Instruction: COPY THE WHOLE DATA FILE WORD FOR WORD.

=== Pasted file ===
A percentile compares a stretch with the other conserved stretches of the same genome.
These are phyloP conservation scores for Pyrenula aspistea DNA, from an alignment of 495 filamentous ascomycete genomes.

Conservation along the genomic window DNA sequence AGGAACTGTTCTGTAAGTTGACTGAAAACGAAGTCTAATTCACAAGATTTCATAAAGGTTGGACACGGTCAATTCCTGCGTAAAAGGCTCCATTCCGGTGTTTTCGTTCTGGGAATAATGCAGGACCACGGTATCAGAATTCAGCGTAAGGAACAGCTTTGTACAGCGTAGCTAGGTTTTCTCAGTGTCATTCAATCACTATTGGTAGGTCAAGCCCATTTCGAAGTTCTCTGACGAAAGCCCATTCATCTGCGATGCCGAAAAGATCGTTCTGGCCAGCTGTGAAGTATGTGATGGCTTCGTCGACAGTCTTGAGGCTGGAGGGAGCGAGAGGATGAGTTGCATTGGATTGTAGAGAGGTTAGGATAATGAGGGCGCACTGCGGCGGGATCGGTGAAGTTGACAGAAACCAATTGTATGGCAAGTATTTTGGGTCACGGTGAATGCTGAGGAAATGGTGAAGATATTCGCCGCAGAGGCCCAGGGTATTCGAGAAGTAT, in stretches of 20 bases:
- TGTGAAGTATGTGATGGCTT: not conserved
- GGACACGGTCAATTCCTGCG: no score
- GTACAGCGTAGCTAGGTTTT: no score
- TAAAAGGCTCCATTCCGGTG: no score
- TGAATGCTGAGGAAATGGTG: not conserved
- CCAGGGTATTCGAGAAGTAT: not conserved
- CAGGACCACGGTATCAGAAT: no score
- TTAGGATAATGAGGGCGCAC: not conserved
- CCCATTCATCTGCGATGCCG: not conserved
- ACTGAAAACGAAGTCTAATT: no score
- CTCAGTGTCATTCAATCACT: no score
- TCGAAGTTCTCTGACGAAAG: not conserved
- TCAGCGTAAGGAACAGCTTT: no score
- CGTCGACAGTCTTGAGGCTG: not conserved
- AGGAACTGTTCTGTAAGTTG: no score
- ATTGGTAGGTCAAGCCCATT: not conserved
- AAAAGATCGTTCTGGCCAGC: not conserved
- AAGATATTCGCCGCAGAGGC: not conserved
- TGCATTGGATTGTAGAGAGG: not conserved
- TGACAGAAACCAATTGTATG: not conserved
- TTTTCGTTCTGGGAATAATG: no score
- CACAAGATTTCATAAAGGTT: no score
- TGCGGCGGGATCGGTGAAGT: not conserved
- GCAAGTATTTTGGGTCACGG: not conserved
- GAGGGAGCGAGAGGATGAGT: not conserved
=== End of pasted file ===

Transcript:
A percentile compares a stretch with the other conserved stretches of the same genome.
These are phyloP conservation scores for Pyrenula aspistea DNA, from an alignment of 495 filamentous ascomycete genomes.

Conservation along the genomic window DNA sequence AGGAACTGTTCTGTAAGTTGACTGAAAACGAAGTCTAATTCACAAGATTTCATAAAGGTTGGACACGGTCAATTCCTGCGTAAAAGGCTCCATTCCGGTGTTTTCGTTCTGGGAATAATGCAGGACCACGGTATCAGAATTCAGCGTAAGGAACAGCTTTGTACAGCGTAGCTAGGTTTTCTCAGTGTCATTCAATCACTATTGGTAGGTCAAGCCCATTTCGAAGTTCTCTGACGAAAGCCCATTCATCTGCGATGCCGAAAAGATCGTTCTGGCCAGCTGTGAAGTATGTGATGGCTTCGTCGACAGTCTTGAGGCTGGAGGGAGCGAGAGGATGAGTTGCATTGGATTGTAGAGAGGTTAGGATAATGAGGGCGCACTGCGGCGGGATCGGTGAAGTTGACAGAAACCAATTGTATGGCAAGTATTTTGGGTCACGGTGAATGCTGAGGAAATGGTGAAGATATTCGCCGCAGAGGCCCAGGGTATTCGAGAAGTAT, in stretches of 20 bases:
- TGTGAAGTATGTGATGGCTT: not conserved
- GGACACGGTCAATTCCTGCG: no score
- GTACAGCGTAGCTAGGTTTT: no score
- TAAAAGGCTCCATTCCGGTG: no score
- TGAATGCTGAGGAAATGGTG: not conserved
- CCAGGGTATTCGAGAAGTAT: not conserved
- CAGGACCACGGTATCAGAAT: no score
- TTAGGATAATGAGGGCGCAC: not conserved
- CCCATTCATCTGCGATGCCG: not conserved
- ACTGAAAACGAAGTCTAATT: no score
- CTCAGTGTCATTCAATCACT: no score
- TCGAAGTTCTCTGACGAAAG: not conserved
- TCAGCGTAAGGAACAGCTTT: no score
- CGTCGACAGTCTTGAGGCTG: not conserved
- AGGAACTGTTCTGTAAGTTG: no score
- ATTGGTAGGTCAAGCCCATT: not conserved
- AAAAGATCGTTCTGGCCAGC: not conserved
- AAGATATTCGCCGCAGAGGC: not conserved
- TGCATTGGATTGTAGAGAGG: not conserved
- TGACAGAAACCAATTGTATG: not conserved
- TTTTCGTTCTGGGAATAATG: no score
- CACAAGATTTCATAAAGGTT: no score
- TGCGGCGGGATCGGTGAAGT: not conserved
- GCAAGTATTTTGGGTCACGG: not conserved
- GAGGGAGCGAGAGGATGAGT: not conserved